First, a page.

Skip to main content

NFL team executive on Luck detractors: 'They're just bored'

This item also appears in Albert Breer's Dec. 1 Inside The NFL notebook.

I've heard the nitpicking on Andrew Luck, so I made some calls this week to see what the folks paid to evaluate college players think. And what's come back is the same kind of unanimous result that you've gotten when asking about Luck all along. As one NFC personnel executive put it, "I'd bet they're just bored of hearing how great he is."

Another NFC personnel executive said that in the past two decades, "He's one of five guys that I've [scouted] where I can say, 'Yes, no doubt about it, he's gonna be damn good.' "

The first executive took it a step further, saying, "With Luck, I'd bet my life on it. With [Matt] Barkley and [Landry] Jones, you'd like to give them more time. They need to be phased in. With Luck, you give him the keys to the franchise Day 1, and he'll be fine."

Strong words? Yup. But if you want hard facts, those are readily available. He took a previously middling Stanford program to a 23-2 mark the past two years (the Cardinal scored 30 and 31 points in the losses), and in those 25 games, he's gone 524 of 745 (70.3 percent) for 6,508 yards, 67 touchdowns and 17 interceptions.

Brooks: Luck's the total package draft expert Bucky Brooks was in Palo Alto last weekend to gets a first-hand look at Stanford QB Andrew Luck. **More ...**

There's little question about the mental part. As another evaluator told me, "Is he Tom Brady? Is he Peyton Manning? From an instinctive and cerebral standpoint, he's in that category." That has allowed him to lift the talent around him, against more talented Pac-12 teams at Oregon and USC, to compete.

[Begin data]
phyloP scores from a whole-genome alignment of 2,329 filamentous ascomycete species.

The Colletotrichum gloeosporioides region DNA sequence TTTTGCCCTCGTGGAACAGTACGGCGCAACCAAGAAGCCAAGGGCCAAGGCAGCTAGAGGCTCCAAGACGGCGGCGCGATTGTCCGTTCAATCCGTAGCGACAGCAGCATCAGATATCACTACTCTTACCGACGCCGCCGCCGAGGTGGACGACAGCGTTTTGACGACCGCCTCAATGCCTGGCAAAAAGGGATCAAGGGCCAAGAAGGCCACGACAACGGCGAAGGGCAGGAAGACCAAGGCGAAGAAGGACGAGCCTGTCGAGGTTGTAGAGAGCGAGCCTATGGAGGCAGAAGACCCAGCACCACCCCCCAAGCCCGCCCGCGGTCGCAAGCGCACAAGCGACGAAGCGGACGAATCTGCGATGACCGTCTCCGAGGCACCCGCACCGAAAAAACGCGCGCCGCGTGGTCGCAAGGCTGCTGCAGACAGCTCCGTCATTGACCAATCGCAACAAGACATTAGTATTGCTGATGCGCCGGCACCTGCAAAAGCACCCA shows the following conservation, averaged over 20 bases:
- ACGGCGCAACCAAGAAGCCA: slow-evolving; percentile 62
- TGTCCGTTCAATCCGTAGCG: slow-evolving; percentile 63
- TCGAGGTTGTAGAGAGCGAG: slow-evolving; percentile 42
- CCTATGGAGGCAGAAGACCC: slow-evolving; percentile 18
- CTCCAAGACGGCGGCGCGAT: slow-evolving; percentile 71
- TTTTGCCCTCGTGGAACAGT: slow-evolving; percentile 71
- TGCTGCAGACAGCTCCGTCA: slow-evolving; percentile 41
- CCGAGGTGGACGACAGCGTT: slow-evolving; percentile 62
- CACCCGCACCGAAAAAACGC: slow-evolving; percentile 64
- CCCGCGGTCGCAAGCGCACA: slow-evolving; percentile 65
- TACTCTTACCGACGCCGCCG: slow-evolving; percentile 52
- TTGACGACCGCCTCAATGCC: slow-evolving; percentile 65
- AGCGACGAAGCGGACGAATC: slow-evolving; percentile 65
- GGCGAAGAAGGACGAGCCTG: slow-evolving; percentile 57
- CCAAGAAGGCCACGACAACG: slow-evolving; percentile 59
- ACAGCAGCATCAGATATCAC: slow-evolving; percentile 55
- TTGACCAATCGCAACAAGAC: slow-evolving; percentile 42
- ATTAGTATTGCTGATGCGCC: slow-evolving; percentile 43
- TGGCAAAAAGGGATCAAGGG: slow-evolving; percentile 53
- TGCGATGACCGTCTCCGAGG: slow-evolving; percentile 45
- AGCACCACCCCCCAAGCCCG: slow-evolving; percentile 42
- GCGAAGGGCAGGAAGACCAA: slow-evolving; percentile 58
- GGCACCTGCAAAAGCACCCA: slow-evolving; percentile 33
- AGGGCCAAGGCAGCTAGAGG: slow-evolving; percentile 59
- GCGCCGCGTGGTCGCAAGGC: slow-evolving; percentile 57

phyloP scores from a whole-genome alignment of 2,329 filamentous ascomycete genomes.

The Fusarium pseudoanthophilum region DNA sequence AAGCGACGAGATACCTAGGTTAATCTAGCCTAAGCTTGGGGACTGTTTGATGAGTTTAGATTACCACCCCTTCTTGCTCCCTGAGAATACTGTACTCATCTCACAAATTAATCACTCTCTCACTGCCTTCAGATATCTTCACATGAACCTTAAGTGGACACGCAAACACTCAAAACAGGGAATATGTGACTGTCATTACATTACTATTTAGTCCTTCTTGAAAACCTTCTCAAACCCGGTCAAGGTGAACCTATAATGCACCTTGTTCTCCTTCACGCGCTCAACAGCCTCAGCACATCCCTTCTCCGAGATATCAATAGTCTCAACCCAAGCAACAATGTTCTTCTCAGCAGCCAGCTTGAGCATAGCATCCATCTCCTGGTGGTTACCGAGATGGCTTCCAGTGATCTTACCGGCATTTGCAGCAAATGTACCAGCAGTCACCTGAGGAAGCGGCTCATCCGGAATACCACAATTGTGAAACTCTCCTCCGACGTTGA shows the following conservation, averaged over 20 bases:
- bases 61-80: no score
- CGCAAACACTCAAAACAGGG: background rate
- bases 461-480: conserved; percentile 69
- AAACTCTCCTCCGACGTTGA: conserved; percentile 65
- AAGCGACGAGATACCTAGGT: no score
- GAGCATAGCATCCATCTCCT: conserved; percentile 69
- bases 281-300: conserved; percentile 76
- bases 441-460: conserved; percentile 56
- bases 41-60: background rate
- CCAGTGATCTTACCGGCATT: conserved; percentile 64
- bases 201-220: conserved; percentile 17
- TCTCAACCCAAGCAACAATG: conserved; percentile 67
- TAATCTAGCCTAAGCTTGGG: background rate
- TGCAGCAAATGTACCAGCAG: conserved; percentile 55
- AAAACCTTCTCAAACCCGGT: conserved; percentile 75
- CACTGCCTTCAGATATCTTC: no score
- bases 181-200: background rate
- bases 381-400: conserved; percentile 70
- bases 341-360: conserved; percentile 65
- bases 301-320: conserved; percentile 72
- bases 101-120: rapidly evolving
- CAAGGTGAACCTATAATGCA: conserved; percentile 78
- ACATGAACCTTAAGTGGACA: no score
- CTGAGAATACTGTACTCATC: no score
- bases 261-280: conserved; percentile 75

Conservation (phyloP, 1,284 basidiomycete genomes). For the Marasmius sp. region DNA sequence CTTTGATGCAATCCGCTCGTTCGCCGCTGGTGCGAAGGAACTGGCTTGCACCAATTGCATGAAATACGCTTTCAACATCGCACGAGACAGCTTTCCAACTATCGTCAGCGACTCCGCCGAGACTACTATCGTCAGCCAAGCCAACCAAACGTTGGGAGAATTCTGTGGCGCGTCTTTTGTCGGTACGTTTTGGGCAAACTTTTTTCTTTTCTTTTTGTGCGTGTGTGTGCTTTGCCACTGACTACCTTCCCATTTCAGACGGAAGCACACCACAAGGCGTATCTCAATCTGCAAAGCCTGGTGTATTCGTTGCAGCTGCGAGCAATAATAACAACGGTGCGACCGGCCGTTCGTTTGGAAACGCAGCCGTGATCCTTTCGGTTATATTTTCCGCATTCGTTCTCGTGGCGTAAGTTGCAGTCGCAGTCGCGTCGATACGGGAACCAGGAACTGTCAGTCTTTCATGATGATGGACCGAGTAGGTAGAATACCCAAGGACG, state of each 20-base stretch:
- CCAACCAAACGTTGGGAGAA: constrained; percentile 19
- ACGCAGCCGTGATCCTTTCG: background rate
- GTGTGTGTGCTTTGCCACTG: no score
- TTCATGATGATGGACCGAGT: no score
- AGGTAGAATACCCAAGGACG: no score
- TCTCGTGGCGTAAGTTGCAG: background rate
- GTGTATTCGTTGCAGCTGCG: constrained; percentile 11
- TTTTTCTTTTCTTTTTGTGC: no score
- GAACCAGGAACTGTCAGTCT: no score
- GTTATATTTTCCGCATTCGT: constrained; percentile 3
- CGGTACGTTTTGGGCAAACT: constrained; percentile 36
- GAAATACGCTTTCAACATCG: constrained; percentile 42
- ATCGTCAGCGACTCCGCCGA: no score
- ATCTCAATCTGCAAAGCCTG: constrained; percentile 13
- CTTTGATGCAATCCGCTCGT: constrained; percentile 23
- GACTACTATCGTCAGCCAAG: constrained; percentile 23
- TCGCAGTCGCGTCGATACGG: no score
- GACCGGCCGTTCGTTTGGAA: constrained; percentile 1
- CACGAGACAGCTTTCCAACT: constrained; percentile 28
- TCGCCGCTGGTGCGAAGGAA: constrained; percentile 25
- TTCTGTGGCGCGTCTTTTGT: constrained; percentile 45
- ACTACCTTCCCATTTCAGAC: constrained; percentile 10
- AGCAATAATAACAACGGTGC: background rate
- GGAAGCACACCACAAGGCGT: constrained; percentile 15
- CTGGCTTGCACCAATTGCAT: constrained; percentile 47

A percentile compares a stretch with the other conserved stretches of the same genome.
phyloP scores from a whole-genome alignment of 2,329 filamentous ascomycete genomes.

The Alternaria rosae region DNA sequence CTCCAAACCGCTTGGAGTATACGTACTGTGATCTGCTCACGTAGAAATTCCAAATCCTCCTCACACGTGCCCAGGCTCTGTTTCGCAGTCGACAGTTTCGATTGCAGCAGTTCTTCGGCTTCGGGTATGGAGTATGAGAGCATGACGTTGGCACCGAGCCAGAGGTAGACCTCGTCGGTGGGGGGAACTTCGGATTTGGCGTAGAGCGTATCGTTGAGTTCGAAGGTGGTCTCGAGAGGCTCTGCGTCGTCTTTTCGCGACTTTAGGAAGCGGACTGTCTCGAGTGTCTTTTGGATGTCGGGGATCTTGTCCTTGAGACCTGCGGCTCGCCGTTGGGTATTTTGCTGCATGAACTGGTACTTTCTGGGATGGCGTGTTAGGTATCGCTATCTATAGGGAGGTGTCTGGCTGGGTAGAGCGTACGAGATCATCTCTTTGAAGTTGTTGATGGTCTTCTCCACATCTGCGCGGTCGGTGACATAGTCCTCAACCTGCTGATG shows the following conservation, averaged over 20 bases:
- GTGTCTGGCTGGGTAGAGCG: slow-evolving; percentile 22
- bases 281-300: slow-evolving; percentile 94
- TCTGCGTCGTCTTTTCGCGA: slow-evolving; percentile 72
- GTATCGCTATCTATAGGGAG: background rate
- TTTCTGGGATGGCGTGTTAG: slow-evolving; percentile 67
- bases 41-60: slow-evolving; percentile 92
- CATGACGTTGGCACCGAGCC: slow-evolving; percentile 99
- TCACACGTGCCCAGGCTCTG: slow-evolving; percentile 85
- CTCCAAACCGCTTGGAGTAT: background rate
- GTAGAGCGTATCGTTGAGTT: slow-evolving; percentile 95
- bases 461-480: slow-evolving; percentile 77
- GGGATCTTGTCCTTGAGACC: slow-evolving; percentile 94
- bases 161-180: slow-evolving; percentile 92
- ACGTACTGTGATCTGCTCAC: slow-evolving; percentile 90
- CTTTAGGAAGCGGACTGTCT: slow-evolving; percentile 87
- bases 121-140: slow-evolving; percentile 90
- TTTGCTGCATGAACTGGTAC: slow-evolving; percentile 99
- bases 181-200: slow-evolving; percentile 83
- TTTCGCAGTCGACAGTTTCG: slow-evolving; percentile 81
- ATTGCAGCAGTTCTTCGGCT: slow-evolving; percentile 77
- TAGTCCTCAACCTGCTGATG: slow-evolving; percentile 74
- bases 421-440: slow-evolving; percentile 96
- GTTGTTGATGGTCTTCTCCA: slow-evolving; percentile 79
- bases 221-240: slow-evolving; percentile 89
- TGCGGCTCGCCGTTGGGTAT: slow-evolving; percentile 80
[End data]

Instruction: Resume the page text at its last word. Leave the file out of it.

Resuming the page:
"He's going to be a franchise quarterback, without a doubt, and a big part of it is that he's an anticipatory quarterback," said the first NFC exec. "His skill guys are worse than the skill guys on the other side in a lot of cases, so he needs to know what the defense is going to do, and be able to go there quick. He needs to throw guys open and he does. And when it breaks down, he's a big, strong kid who can be one of the Top 5-7 running quarterbacks in the NFL right away."

That brings us to Luck's arm strength, which has been scrutinized. You hear on both Luck and Barkley that accuracy further downfield can be a concern, particularly with Barkley, whose ball flutters a bit. But both those guys can make up for it, again, with their heads. Both are considered special in that regard, and Luck's physical attributes put him over the top.

"It's strong enough," the second NFC exec said. "It's as strong as Peyton's was. It's not Carson Palmer coming out of USC, but it won't be an issue with the way he anticipates things. It's plenty strong. Look, it's a risk to take anyone high. But it's more of a risk to value the athlete over the person. Happens all the time -- guy can run fast, jump high, but he's a (expletive)-head. This guy is A-plus all the way across. The only thing that's going to stop him is injury."

The nitpicking will, of course, only ramp up. Just remember that things have been pretty unanimous on this kid all along. He's Matt Ryan from the jump and could be Peyton Manning. Whichever team drafts him -- whether it's the Colts with the first pick or a team dealing up ("It'll have to be outrageous, a Herschel Walker trade," said the second executive) -- will have very little doubt in what they're getting.

Follow Albert Breer on Twitter @AlbertBreer

This article has been reproduced in a new format and may be missing content or contain faulty links. Please use the Contact Us link in our site footer to report an issue.